So somehow I found myself traveling to every bakery for every other possible thing one would get at a bakery:truffle mousse at Le Croissant Time, fresh pasta at Doris (strategically placed by their bakery),hazelnut coffee at the bagel shop.I knew this would not end well for me.I understood it was not fair to me.I have no self-control when it comes to food.None. Zero.It is not in my DNA like food and all things food is.Guilt riddles me somewhat, but then that wafting of warm dough sings and dances in my nostrils and I inevitably cave, like I did this Passover, like I did last.
I don’t go crazy on the bread:a fugitive sandwich in a darkened room, a warm bagel incognito in the car on the run.Abstract places for abstract delights.There is no outright celebration of all things yeast, but still, I can’t bear to turn them away, not even for the week.I hope to not have let anyone down:my rabbi, God, my scale.And so I keep the matzo box nearby, just so.And the butter is always soft.
When Tara Mataraza Desmond (http://crumbsonmykeyboard.com) asked me to join in on her blogger potluck to promote her fabulous book, “Almost Meatless”, I jumped at the chance. Not only is Tara kind, eloquent, and naturally glamorous, she is also a great cook, something clearly shown in “Almost Meatless”, co-written with Joy Manning. All the recipes are accessible, fast, and delicious. I was fortunate enough to prepare the Tomato Pancetta Linguine, because, as far as almost meatless lifestyles go, mine would not be whole without a little bit of pasta, a little bit of pancetta, and a story to go along with it.
Growing up as a Jew in a predominantly Catholic South American country had its moments of confusion.Sure, there was a church on every street corner and every sentence with folks seemed to end with the Vatican stamp of “si Dios quiere” (if God wants), but, even amongst my some of my closest friend’s families (and they were an eclectic, international bunch) there seemed to be some misconception, or at least, uneasiness, with my dietary restrictions as a Jew.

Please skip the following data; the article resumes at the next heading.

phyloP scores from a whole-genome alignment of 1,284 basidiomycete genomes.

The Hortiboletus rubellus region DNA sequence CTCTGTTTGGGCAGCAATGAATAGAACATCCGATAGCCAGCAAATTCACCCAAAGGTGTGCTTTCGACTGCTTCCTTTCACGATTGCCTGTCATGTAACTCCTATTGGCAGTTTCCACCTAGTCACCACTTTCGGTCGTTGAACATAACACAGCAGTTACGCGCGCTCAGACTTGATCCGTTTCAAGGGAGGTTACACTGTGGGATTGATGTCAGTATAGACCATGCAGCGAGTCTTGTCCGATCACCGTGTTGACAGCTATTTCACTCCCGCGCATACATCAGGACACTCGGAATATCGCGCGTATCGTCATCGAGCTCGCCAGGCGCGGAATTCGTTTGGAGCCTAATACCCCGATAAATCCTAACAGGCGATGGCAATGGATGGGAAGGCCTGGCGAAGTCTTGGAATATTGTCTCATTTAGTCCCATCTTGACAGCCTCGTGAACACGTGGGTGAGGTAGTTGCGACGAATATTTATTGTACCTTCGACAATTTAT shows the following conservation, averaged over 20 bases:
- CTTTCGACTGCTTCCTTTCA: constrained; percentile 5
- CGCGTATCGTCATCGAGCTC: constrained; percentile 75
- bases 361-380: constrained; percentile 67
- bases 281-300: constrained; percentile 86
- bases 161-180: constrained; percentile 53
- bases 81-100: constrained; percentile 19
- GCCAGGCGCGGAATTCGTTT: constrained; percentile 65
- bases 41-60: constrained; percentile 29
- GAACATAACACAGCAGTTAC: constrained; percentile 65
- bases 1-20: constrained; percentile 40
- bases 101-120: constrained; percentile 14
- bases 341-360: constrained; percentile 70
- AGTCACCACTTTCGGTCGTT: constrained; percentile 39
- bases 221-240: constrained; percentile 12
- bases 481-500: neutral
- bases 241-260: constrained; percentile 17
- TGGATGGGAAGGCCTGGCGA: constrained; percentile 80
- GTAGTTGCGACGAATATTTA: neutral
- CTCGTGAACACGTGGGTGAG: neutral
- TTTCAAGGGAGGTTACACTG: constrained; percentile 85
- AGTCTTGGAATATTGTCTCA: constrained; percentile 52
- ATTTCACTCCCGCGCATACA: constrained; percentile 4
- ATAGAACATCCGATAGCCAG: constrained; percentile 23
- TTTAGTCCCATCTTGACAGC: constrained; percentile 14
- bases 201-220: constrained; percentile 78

I admit, my family did not make things easy.There was no Hebrew School, no Shabbat, no daily Jewish ritual that would perhaps open the conversation to what we do or do not do as Jews.Instead, our home was enwrapped by a proud and boisterous Israeli father, filled with tales of Zionism and youth and enthusiastic stories of his father, Isaac Abbady, who became the official Hebrew/English/Arabic translator for the British Government ruling over Palestine at the time.His youth growing up in this tiny, tumultuous land was historic and retold as a constant action tale that made my daily visits to the local park pale in comparison. Hence the entire significance of Israel was elevated to an ethereal level, one that didn’t necessarily define itself through religion, but rather, through a fierce sense of nationalism.My father’s love of Israel was connected to the adventure of creating this new land, and once that adventure tired, he moved on, away from his whole family to the strange new promising land of New York City, where he quickly met his American bride and headed further south to Venezuela, settling into the comfortable Latin American lifestyle of the 60’s.This is where he chose to raise his three girls.